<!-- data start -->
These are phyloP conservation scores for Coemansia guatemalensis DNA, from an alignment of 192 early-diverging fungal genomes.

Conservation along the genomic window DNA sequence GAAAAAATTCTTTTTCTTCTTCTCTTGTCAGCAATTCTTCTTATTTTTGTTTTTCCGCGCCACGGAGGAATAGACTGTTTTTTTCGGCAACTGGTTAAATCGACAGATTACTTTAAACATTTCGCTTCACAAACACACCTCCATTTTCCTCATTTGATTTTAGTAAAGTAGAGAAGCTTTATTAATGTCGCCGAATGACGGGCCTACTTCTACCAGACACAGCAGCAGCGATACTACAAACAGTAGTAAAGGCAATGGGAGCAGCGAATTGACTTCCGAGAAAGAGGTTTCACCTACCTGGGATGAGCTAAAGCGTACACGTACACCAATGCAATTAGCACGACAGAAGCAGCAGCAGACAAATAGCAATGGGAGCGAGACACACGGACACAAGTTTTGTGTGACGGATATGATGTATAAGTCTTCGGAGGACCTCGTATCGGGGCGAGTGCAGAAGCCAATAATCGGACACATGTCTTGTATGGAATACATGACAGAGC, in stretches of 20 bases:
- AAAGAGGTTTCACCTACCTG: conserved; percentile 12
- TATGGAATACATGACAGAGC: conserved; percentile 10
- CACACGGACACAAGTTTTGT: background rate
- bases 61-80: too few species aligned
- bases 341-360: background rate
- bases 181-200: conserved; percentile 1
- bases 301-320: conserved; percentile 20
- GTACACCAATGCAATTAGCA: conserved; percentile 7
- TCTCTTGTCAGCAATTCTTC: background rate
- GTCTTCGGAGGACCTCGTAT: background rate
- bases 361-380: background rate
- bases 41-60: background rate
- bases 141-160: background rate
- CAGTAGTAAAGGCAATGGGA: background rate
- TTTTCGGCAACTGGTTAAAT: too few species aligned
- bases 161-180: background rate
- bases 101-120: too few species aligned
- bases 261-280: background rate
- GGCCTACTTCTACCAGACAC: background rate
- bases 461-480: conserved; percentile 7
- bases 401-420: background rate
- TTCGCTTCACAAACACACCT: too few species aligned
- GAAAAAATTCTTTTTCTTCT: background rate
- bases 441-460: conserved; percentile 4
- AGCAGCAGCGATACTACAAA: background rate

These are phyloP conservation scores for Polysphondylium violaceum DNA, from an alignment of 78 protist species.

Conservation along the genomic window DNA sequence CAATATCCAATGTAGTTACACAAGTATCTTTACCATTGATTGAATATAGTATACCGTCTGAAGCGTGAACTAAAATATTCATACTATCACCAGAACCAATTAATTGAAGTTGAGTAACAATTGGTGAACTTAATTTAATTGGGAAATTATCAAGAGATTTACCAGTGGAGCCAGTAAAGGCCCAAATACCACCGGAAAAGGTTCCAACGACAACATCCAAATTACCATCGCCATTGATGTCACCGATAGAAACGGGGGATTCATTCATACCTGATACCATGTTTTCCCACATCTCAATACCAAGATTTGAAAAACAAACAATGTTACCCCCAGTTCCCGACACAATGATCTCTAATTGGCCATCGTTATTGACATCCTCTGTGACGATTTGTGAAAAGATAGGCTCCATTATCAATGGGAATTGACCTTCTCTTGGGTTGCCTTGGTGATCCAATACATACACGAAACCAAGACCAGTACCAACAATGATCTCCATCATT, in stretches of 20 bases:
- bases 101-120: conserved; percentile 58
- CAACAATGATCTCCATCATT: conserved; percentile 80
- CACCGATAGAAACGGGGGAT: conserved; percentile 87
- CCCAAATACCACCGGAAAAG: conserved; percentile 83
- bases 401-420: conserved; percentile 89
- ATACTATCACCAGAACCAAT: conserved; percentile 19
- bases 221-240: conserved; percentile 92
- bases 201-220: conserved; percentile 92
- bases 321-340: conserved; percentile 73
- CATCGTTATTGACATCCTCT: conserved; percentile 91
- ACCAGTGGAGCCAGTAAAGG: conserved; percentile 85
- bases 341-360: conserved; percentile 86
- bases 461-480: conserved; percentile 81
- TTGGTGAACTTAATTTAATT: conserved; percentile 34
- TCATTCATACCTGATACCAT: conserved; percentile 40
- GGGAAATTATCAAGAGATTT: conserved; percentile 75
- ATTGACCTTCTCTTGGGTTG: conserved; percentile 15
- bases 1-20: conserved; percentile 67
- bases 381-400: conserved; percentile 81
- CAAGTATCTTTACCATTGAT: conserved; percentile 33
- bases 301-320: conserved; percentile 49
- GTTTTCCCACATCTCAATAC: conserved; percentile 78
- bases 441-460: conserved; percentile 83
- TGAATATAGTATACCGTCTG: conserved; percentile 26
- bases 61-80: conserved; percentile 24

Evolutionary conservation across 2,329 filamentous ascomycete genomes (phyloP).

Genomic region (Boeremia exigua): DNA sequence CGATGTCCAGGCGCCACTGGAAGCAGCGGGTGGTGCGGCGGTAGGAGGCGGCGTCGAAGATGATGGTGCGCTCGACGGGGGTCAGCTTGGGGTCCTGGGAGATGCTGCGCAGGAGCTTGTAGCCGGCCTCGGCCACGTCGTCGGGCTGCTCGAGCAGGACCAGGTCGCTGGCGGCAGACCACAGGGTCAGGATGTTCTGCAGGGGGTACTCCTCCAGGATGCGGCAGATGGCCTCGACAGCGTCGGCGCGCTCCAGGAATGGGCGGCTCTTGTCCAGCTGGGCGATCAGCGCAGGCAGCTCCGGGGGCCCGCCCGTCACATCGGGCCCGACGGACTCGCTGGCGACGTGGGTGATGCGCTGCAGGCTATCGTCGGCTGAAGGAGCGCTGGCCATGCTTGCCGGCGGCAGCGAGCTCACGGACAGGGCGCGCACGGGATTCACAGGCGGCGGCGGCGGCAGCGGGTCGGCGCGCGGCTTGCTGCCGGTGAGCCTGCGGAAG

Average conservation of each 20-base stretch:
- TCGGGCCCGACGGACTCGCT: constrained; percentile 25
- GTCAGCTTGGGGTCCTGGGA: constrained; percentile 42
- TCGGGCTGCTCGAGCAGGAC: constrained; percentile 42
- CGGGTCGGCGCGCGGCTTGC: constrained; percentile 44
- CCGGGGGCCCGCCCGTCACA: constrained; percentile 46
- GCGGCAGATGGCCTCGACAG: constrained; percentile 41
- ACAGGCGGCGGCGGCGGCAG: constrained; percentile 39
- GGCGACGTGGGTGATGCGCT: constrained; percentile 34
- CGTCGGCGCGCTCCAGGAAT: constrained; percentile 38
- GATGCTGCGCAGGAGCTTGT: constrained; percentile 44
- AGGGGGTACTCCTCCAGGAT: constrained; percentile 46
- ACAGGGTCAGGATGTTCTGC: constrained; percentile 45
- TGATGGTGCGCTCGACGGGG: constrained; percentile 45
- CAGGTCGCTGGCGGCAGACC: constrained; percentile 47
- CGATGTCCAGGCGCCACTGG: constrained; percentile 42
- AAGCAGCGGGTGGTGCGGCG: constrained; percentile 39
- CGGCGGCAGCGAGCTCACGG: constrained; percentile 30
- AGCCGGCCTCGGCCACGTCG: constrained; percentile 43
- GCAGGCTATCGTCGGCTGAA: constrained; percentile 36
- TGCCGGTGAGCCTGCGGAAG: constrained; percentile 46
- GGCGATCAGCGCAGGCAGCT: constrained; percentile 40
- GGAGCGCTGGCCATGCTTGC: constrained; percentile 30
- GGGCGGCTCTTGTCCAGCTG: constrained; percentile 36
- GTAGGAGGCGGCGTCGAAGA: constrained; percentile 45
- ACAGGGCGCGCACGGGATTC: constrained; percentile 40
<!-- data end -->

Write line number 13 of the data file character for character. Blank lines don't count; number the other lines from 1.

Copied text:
- bases 361-380: background rate